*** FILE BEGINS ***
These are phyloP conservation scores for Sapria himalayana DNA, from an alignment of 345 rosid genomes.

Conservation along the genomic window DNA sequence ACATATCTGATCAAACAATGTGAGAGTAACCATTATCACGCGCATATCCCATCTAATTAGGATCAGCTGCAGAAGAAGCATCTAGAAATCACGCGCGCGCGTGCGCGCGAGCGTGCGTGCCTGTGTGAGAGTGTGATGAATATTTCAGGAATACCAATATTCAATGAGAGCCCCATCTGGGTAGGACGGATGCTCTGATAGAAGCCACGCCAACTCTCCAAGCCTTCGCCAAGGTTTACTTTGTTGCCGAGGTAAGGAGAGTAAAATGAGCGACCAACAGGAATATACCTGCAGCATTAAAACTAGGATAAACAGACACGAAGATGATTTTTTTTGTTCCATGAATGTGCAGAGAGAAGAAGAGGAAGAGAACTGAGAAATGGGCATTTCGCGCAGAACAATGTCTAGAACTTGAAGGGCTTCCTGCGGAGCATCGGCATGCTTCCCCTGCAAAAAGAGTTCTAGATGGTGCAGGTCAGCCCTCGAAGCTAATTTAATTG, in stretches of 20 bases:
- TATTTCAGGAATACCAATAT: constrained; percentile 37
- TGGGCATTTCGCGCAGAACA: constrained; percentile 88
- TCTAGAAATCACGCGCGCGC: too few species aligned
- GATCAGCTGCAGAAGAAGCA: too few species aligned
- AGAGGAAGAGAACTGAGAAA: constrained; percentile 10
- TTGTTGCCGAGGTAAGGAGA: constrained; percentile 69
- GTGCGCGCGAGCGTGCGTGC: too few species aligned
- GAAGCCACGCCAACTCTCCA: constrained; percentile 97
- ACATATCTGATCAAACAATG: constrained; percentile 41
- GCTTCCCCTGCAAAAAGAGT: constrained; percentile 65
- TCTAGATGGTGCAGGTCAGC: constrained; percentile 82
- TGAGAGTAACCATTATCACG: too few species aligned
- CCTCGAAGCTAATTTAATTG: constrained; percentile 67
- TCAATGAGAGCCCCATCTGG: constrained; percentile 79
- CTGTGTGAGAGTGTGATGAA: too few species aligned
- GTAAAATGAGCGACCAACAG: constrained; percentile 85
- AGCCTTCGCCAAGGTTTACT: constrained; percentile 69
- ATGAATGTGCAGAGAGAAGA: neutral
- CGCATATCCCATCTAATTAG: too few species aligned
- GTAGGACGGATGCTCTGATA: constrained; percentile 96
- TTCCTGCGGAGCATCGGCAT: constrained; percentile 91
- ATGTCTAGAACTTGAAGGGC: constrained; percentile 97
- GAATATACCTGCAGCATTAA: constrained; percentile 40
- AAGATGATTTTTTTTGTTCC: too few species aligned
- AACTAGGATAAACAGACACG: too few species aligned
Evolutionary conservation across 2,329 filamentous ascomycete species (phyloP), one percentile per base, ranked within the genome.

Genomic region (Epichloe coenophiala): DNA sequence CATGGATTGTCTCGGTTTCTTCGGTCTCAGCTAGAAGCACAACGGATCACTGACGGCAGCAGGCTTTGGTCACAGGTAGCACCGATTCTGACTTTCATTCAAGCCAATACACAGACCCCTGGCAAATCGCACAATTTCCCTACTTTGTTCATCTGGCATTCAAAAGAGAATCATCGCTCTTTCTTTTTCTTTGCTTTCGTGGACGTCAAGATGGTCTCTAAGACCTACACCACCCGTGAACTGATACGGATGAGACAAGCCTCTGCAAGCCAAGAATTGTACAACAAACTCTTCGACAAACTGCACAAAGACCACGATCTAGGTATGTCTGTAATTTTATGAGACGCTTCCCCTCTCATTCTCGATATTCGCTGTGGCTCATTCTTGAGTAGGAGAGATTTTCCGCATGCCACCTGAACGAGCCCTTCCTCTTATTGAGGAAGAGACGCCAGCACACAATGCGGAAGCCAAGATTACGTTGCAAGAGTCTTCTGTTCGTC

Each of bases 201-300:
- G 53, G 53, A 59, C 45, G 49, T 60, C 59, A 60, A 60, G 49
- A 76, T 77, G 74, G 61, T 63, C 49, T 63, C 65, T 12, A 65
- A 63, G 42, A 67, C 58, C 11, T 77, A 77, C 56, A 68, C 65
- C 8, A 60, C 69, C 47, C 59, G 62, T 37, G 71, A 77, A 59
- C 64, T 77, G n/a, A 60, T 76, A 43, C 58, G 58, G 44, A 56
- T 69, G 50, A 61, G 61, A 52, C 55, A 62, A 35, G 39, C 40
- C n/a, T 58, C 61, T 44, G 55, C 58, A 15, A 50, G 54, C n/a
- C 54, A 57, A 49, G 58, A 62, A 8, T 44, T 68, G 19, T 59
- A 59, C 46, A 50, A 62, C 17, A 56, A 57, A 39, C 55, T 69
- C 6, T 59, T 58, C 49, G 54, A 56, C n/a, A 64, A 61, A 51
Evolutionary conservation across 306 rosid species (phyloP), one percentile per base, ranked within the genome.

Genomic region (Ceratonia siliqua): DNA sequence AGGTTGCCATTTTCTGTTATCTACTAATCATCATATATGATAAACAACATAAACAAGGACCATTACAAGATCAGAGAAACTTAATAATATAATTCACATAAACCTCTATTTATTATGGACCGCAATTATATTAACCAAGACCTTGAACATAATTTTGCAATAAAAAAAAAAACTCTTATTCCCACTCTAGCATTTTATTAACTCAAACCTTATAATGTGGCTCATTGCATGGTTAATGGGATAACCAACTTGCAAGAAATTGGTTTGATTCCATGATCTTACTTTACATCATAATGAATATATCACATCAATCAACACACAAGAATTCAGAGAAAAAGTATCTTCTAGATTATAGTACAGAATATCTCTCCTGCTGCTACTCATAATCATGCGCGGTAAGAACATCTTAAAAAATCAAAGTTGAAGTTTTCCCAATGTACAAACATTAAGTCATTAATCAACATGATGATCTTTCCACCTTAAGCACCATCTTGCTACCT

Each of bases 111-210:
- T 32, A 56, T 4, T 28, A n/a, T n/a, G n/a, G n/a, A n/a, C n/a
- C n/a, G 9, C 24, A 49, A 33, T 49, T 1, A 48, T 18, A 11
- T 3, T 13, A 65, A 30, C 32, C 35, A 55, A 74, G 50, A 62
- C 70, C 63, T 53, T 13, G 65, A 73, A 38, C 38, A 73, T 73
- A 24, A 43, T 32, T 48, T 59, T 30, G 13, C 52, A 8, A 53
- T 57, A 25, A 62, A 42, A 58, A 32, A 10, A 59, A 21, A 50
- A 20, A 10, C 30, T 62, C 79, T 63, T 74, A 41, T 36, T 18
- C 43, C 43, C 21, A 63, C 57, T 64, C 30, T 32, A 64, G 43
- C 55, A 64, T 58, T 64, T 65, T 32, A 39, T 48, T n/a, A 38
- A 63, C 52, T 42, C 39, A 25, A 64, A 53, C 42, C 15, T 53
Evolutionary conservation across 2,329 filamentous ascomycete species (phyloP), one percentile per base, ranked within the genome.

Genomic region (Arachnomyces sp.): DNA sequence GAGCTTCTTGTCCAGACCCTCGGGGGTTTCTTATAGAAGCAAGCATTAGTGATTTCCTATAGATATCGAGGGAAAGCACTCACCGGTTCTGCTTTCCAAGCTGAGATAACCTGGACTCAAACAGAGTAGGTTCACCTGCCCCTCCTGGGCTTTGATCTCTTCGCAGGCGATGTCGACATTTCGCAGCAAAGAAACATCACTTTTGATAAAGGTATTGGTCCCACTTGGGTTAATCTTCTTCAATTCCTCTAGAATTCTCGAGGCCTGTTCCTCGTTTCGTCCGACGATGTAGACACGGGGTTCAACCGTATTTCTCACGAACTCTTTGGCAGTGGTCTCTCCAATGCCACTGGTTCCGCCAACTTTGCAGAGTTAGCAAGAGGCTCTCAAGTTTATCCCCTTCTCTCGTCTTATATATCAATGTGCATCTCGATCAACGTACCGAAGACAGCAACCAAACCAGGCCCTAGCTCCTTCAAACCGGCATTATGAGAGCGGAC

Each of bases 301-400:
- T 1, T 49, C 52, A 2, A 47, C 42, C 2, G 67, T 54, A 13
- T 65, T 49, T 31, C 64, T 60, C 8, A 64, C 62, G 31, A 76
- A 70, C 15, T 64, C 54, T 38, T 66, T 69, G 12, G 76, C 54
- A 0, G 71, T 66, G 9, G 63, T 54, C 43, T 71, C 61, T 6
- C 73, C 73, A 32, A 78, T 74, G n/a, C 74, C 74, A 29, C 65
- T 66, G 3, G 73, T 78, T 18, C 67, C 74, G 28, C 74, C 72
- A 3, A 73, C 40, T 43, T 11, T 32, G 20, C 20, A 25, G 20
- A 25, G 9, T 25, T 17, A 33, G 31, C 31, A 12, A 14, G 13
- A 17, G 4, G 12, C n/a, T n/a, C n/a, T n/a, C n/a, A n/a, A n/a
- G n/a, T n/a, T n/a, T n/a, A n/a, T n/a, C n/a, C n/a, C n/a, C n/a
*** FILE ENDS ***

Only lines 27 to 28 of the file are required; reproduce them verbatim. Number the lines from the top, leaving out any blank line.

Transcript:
- AACTAGGATAAACAGACACG: too few species aligned
Evolutionary conservation across 2,329 filamentous ascomycete species (phyloP), one percentile per base, ranked within the genome.